Second, “perfect.”  The word is “teleios,” and can also be translated to “whole,” or “complete,” which I think is a much better translation.  Jesus isn’t asking us to be perfect, because come on, he knows we’re human, right? He’s asking us to be all-inclusive.  We need to love everyone.  That means people that aren’t our race, or religion, or nationality.  That means sexual minorities, poor people, that annoying coworker who just won’t stop talking and that nosey neighbor who let’s you know the minute your grass gets above two inches high….and the Alabama congressmen who passed the abortion law last week.

So how do we “agape” in a “teleios” manner?  How do we hold a benevolent wish of goodwill for all of mankind?  Practice.  I think agape love is a practice kind of like forgiveness: it’s an ongoing learning process in which we might sometimes fall of the wagon, but we have to keep trying, we can’t just one-and-done it.  Just keep practicing, and we’ll get better at it.

But what TF to practice?  “Love thy enemies” is ripe for saccharine platitudes that just paper over the hurts caused by said enemies, allowing those that hold the power to keep trampling over the rights of those that don’t.  Unfortunately nothing is nearly as satisfying as the realization that Jesus is actually telling us to take a stand when he says to turn the other cheek, but there are a few things that we can do that will help.

Praying, for one.  I know, that sounds like the most saccharine of all. “Thoughts and prayers, thoughts and prayers” are the empty words used after every school shooting that just make my blood boil.  But again, if we view agape love like we view forgiveness, it is just as much (if not more so) for ourselves as it is for our enemies.  When we pray for our enemies, we change ourselves into better people, not to mention set a good example for our kids, our enemies’ kids, and anyone else who might be watching.  Make it a selfish prayer: “God, I hate this person and I do not want to.  Please help me find a way to find love in my heart for them.”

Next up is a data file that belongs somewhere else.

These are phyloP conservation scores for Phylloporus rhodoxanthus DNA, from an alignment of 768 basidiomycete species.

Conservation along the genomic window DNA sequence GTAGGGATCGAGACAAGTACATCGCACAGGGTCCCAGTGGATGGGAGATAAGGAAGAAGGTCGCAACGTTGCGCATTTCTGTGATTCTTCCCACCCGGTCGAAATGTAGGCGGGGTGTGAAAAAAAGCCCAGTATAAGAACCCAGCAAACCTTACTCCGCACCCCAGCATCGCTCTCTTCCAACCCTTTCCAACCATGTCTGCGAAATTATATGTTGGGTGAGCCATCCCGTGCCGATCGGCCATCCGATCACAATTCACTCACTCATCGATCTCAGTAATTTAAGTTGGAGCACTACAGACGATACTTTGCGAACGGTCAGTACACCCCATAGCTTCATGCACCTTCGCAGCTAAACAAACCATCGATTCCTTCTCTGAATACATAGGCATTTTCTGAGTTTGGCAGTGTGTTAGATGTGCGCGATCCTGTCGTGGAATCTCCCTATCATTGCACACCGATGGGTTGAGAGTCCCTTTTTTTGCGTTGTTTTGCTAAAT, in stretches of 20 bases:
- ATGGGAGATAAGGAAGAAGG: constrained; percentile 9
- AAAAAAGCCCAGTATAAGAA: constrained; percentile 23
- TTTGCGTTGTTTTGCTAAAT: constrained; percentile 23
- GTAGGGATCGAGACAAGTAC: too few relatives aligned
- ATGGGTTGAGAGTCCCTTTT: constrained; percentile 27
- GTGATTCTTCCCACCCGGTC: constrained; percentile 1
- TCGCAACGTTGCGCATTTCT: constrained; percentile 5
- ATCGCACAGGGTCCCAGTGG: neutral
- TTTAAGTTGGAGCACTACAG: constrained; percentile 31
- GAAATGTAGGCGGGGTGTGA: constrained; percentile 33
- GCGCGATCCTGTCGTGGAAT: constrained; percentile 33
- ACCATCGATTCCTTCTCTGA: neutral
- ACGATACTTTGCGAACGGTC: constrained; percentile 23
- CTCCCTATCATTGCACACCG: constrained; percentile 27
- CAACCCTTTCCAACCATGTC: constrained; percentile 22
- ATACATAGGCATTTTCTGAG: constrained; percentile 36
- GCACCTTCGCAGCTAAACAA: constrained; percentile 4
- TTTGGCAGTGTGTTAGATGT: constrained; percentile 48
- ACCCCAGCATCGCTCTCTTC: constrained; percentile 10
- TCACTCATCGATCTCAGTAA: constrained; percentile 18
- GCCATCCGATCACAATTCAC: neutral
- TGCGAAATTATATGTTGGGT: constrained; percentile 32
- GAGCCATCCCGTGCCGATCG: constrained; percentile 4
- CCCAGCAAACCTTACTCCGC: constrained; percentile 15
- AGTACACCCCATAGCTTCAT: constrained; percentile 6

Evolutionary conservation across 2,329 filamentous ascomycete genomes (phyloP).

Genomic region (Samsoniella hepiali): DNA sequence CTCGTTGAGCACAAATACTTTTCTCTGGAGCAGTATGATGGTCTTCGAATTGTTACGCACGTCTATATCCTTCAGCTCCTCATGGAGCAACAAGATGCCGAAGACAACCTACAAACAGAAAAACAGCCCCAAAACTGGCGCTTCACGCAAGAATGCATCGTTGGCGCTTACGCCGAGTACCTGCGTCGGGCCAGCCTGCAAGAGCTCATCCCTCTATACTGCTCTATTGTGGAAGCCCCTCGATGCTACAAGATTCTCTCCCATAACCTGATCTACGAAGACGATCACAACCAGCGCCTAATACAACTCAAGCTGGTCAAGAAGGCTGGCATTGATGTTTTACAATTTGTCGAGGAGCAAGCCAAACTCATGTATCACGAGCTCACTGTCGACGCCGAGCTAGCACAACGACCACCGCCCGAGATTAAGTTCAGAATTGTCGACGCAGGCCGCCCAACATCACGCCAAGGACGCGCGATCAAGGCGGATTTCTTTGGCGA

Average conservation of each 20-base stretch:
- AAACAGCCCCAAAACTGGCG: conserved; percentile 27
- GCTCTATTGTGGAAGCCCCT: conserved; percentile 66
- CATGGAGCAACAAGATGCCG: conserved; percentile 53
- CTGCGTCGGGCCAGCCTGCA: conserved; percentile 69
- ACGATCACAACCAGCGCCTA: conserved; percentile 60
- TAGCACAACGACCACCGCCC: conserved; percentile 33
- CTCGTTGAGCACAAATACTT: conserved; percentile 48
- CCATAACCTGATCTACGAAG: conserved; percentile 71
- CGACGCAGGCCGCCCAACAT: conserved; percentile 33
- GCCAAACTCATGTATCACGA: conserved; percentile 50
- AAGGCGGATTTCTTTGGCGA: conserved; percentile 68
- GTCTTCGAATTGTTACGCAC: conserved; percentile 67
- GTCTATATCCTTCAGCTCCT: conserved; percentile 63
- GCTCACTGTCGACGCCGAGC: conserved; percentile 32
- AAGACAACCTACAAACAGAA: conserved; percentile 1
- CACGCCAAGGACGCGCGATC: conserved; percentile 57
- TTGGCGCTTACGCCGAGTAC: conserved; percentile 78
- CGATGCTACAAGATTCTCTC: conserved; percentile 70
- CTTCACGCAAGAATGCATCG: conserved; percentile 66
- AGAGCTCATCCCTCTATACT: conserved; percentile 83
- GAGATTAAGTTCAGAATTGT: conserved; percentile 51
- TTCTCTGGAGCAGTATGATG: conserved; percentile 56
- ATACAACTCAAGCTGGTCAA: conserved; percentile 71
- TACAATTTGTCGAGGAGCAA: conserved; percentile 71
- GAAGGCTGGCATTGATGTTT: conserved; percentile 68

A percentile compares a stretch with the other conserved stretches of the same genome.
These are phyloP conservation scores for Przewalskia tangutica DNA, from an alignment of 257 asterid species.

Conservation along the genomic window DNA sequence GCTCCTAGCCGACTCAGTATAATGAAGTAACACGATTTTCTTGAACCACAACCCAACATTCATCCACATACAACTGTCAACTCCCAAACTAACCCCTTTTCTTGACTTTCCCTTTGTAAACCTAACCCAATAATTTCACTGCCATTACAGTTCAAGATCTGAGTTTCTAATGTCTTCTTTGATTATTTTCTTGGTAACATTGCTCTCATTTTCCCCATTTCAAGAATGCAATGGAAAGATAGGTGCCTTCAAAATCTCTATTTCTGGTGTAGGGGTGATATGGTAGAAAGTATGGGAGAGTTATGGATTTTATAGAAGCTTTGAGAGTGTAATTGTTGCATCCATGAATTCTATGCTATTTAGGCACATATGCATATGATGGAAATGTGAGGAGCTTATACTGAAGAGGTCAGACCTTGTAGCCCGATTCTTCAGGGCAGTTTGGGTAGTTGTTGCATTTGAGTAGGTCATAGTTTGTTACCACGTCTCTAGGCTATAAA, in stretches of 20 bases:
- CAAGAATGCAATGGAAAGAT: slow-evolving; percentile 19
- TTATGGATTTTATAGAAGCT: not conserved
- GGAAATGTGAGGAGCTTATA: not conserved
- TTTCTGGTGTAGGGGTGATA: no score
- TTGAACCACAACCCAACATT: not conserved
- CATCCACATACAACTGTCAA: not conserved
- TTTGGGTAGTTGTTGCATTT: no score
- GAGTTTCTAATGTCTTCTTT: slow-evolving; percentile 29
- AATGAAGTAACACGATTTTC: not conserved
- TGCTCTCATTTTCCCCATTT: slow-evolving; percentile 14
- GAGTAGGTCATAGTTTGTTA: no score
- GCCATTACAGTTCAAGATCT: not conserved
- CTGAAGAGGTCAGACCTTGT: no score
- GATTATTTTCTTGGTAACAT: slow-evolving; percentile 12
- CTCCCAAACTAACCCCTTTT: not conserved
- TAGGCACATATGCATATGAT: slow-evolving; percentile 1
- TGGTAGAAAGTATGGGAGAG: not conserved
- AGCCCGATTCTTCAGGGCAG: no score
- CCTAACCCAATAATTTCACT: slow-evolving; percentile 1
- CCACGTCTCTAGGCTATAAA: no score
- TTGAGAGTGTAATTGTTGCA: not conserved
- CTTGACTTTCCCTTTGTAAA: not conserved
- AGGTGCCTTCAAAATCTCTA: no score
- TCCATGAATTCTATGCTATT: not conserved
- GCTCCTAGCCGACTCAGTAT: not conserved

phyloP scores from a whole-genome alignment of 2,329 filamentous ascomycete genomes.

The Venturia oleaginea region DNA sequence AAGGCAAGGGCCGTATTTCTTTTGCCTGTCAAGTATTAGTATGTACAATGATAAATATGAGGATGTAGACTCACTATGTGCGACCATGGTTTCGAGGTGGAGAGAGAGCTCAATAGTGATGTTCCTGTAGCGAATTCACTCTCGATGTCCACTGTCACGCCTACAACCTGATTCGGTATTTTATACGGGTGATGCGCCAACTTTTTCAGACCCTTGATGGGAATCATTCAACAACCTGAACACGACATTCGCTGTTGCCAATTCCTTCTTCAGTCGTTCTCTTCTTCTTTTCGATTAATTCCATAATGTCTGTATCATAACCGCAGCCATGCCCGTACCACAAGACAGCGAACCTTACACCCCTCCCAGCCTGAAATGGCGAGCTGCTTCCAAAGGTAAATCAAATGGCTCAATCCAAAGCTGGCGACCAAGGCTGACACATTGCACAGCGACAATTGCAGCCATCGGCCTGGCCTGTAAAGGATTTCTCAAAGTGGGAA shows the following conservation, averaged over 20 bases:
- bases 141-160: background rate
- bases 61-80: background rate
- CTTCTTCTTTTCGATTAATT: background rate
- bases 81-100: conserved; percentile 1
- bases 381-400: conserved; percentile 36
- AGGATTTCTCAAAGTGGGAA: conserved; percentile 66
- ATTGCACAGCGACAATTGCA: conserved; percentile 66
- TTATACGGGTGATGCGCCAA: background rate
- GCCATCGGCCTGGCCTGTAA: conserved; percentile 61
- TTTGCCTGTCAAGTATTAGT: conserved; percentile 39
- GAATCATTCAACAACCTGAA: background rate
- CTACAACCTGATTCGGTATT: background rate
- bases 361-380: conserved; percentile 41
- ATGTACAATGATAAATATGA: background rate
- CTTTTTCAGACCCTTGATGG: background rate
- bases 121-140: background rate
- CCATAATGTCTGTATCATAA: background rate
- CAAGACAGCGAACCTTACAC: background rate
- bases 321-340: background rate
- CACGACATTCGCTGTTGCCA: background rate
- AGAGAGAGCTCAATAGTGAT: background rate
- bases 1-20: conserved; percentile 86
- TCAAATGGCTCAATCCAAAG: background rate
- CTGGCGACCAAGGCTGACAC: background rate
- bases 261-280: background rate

Also, remembering them as human helps, too.  Actually, I’ve become a lot better at this part since becoming a mom.  Remember that even the most abhorrent person was once a child, once a baby, helps frame them as just another part of the system that raised them, not an evil monster.  That doesn’t mean we can’t vehemently oppose whatever heinous things they do, or even advocate for fair retributions, but realizing that they are human, too, helps in our own practice of agape love.

Pivoting the focus away from a person and back towards the issue can take a lot of heat out of things.  This is tricky, and I’ll be honest, as a middle-class white woman I’m uncomfortable writing about it.  So let me just come out and say, I’m not telling anyone not to be angry.  I’m not telling anyone to “calm down.”  There is a time and place for anger, for strong language, for sweeping movements and statements.  If you are oppressed, use those tools.  But if you’re just angry, especially if you’re in a place of privilege, leave those tools for those who really need it.  As my mama always taught me, you’ll catch more flies with honey than you do with vinegar.  Whenever possible, focus on the issue and don’t make things personal.  You’ll look like the bigger person and I guarantee that will win you points in the long run.